Queensland Judgments
Authorised Reports & Unreported Judgments
Exit Distraction Free Reading Mode
  • Unreported Judgment

McMain v Queensland Building and Construction Commission[2021] QCAT 333

McMain v Queensland Building and Construction Commission[2021] QCAT 333

QUEENSLAND CIVIL AND ADMINISTRATIVE TRIBUNAL

CITATION:

McMain v Queensland Building and Construction Commission [2021] QCAT 333

PARTIES:

TERRANCE RONALD McMAIN

(applicant)

v

QUEENSLAND BUILDING AND CONSTRUCTION COMMISSION

(respondent)

APPLICATION NO/S:

OCR104-21

MATTER TYPE:

Occupational regulation matters

DELIVERED ON:

28 September 2021

HEARING DATE:

On the papers

HEARD AT:

Brisbane

DECISION OF:

Senior Member Aughterson

DECISION:

The applicant has standing to apply to the Tribunal for review of the decision of the respondent made under s 86C of the Queensland Building and Construction Commission Act 1991 (Qld)

CATCHWORDS:

PROFESSIONS AND TRADES – LICENSING OR REGULATION OF OTHER PROFESSIONS, TRADES OR CALLINGS – private building certifier – disciplinary proceedings  – where finding that has not engaged in unprofessional conduct or professional misconduct – where review sought by applicant for internal review – whether has standing to seek review – whether person ‘affected by the decision’

Acts Interpretation Act 1954 (Qld), Schedule 1

Building Act 1975 (Qld), s 127, s 136, s 190, s 194, s 204

Queensland Building and Construction Commission Act 1991 (Qld), s 86A, s 86D, s 87

Fisher Queensland Building and Construction Commission [2019] QCAT 323

McCrystal v Queensland Building and Construction Commission [2018] QCAT 207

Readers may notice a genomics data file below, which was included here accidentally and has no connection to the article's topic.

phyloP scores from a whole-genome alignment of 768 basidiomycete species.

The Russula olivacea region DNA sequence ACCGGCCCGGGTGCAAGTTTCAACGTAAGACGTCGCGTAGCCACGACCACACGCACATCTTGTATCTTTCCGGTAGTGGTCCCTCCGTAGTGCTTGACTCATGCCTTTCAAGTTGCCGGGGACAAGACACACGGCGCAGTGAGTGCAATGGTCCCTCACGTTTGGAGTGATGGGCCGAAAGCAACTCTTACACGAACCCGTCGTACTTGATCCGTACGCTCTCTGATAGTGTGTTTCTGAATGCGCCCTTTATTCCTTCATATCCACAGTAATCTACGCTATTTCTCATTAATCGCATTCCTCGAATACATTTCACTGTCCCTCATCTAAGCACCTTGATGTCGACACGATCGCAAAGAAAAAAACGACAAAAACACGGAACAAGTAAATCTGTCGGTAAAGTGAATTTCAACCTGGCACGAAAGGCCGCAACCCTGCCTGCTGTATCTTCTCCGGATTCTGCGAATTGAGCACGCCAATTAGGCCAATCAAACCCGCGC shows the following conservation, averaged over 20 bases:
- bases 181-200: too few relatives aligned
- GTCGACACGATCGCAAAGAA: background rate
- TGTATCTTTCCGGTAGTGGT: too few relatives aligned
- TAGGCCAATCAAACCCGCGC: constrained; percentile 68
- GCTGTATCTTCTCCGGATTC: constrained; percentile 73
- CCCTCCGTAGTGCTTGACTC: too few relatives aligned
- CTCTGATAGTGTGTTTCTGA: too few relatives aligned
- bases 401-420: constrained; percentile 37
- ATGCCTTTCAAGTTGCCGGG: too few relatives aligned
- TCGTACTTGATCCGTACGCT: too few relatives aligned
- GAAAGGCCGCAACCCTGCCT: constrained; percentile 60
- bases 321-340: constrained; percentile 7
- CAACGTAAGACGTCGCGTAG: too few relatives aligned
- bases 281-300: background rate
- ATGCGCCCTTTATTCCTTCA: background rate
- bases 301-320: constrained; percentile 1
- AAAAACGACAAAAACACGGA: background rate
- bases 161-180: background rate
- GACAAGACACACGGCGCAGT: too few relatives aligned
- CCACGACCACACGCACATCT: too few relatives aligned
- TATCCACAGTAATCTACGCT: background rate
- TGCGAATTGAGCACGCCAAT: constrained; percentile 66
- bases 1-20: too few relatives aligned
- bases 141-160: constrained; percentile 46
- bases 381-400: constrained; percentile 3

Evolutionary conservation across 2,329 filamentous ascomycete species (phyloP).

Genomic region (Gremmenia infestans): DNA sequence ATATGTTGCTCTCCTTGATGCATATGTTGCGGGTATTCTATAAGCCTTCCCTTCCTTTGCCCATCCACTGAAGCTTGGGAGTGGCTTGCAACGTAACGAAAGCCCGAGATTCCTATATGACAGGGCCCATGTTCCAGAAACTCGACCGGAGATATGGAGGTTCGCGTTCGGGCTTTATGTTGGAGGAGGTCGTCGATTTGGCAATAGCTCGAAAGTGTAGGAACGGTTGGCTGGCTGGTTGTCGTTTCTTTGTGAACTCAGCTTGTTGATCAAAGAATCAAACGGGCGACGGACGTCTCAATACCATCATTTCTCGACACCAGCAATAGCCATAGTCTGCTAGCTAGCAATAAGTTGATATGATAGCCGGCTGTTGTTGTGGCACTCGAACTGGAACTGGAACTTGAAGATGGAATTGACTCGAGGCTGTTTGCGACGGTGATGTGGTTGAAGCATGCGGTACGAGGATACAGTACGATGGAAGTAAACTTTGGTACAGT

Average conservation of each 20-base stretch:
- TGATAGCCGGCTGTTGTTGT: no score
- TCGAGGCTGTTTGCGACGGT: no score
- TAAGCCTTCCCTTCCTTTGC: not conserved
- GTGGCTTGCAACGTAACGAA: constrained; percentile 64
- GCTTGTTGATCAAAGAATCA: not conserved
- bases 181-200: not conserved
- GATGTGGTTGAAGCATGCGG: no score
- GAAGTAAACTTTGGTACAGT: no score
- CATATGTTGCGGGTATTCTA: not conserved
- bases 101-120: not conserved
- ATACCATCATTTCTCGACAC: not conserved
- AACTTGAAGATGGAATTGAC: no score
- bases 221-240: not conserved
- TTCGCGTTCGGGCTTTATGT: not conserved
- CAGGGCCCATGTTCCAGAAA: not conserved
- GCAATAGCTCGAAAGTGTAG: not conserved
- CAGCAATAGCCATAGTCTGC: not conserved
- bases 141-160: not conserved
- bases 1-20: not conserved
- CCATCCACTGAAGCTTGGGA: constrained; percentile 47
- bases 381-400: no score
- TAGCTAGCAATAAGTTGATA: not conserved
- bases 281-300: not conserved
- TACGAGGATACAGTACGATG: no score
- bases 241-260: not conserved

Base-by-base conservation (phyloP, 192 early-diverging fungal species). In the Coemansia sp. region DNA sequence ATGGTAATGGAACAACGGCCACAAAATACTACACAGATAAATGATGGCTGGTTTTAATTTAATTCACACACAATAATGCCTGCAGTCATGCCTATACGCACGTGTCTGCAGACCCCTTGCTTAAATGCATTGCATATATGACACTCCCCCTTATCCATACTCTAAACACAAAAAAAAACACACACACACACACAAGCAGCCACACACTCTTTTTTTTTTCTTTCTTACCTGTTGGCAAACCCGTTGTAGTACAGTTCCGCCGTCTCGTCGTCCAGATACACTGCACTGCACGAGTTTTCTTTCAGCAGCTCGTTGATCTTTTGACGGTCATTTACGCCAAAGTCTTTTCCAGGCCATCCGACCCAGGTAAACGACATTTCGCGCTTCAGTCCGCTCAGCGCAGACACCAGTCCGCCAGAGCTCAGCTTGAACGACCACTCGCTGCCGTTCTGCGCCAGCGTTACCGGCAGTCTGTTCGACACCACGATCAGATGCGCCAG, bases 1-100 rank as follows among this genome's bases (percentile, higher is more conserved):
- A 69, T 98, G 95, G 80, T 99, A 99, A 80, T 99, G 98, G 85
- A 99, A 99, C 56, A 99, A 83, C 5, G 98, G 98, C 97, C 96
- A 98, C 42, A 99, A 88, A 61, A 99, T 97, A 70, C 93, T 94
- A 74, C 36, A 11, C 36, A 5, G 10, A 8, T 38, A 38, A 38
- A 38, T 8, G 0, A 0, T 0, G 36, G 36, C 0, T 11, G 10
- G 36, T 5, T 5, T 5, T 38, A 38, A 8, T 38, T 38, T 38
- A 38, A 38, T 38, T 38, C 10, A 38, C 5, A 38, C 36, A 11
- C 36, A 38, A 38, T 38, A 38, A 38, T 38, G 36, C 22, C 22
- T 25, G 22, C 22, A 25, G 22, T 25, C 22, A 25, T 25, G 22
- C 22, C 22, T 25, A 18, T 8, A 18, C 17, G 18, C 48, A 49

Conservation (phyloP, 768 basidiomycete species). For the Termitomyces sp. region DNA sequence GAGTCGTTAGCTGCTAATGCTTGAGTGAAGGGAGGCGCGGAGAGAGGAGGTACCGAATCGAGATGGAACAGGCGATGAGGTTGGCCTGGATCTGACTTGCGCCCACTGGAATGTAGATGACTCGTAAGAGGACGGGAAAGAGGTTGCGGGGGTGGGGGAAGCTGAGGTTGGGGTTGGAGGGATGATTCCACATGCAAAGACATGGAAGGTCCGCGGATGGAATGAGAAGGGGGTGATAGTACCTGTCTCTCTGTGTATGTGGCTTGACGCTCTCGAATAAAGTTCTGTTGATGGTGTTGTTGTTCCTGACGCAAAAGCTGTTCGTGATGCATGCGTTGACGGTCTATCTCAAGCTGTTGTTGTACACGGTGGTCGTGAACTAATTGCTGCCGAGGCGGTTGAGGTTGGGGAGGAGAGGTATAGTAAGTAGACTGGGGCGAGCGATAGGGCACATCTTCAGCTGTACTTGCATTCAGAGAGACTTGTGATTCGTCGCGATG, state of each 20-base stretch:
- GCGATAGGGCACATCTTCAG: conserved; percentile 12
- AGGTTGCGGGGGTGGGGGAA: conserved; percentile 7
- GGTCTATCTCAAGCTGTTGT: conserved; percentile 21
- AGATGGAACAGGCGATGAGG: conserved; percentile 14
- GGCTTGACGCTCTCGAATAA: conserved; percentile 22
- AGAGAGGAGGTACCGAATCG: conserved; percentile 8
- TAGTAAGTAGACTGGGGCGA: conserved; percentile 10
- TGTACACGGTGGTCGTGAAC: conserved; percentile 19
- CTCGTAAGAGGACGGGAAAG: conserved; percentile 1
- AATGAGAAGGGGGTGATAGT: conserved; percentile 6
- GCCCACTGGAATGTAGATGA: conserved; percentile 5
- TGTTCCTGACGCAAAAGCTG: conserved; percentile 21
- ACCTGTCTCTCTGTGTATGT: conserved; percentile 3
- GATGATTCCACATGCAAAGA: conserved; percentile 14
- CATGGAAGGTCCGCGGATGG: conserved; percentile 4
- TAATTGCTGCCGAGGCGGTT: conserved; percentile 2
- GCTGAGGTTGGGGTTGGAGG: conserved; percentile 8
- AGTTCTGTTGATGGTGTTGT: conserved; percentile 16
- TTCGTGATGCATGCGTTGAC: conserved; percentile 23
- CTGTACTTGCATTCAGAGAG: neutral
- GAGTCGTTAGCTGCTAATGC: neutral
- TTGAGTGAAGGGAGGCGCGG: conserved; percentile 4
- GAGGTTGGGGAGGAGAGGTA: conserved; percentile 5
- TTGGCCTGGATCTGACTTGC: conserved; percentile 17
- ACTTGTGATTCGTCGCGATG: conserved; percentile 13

The Body Corporate for 39 on Scenic CTS 41029 v Queensland Building and Construction Commission [2021] QCAT 34

West v Queensland Building and Construction Commission [2019] QCAT 237

APPEARANCES:

This matter was heard and determined on the papers pursuant to section 32 of the Queensland Civil and Administrative Tribunal Act 2009 (Qld)

REASONS FOR DECISION

Background

  1. [1]
    On 16 December 2020, the applicant filed an application in the Tribunal to review an internal review decision of the respondent made on 24 April 2020. In that decision, which stemmed from a complaint and, subsequently, an application for internal review made by the present applicant it was found that Andrew Rowley, a private building certifier, had not engaged in unsatisfactory conduct or professional misconduct. An application for an extension of time to file the application to review in the Tribunal was filed on 15 June 2021. It was not opposed by the respondent.
  2. [2]
    However, on 18 May 2021, directions were issued requiring the parties to file submissions as to the jurisdiction of the Tribunal, including addressing the question of whether the applicant is a ‘person affected’ by a reviewable decision of the respondent within the meaning of s 87 of the Queensland Building and Construction Commission Act 1991 (Qld) (‘QBCC Act’). By s 87, only ‘a person affected’ by a reviewable decision may apply to the Tribunal for a review of the decision. All submissions were filed by 10 August 2021.
  3. [3]
    The original complaint made by the applicant concerned the conduct of the building certifier in relation to the approval and certification of a duplex building on a site in Ashgrove. The applicant’s property shares a common boundary with the site in question. The complaint raised concerns arising from what were said to be inconsistencies between the building approval issued by the certifier and the earlier development approval issued by the Brisbane City Council.[1]
  4. [4]
    In essence, in finding that the certifier had not engaged in unsatisfactory conduct or professional misconduct, the decision maker was not satisfied that the certifier, in his capacity as private building certifier, held any responsibility for the matters the subject of the complaint in relation to the building development in question.
  5. [5]
    For the reasons outlined below, there is no question that the applicant was entitled to bring the complaint and to seek internal review of the initial decision of the respondent.  However, the question is whether he has standing to bring the application for external review before the Tribunal.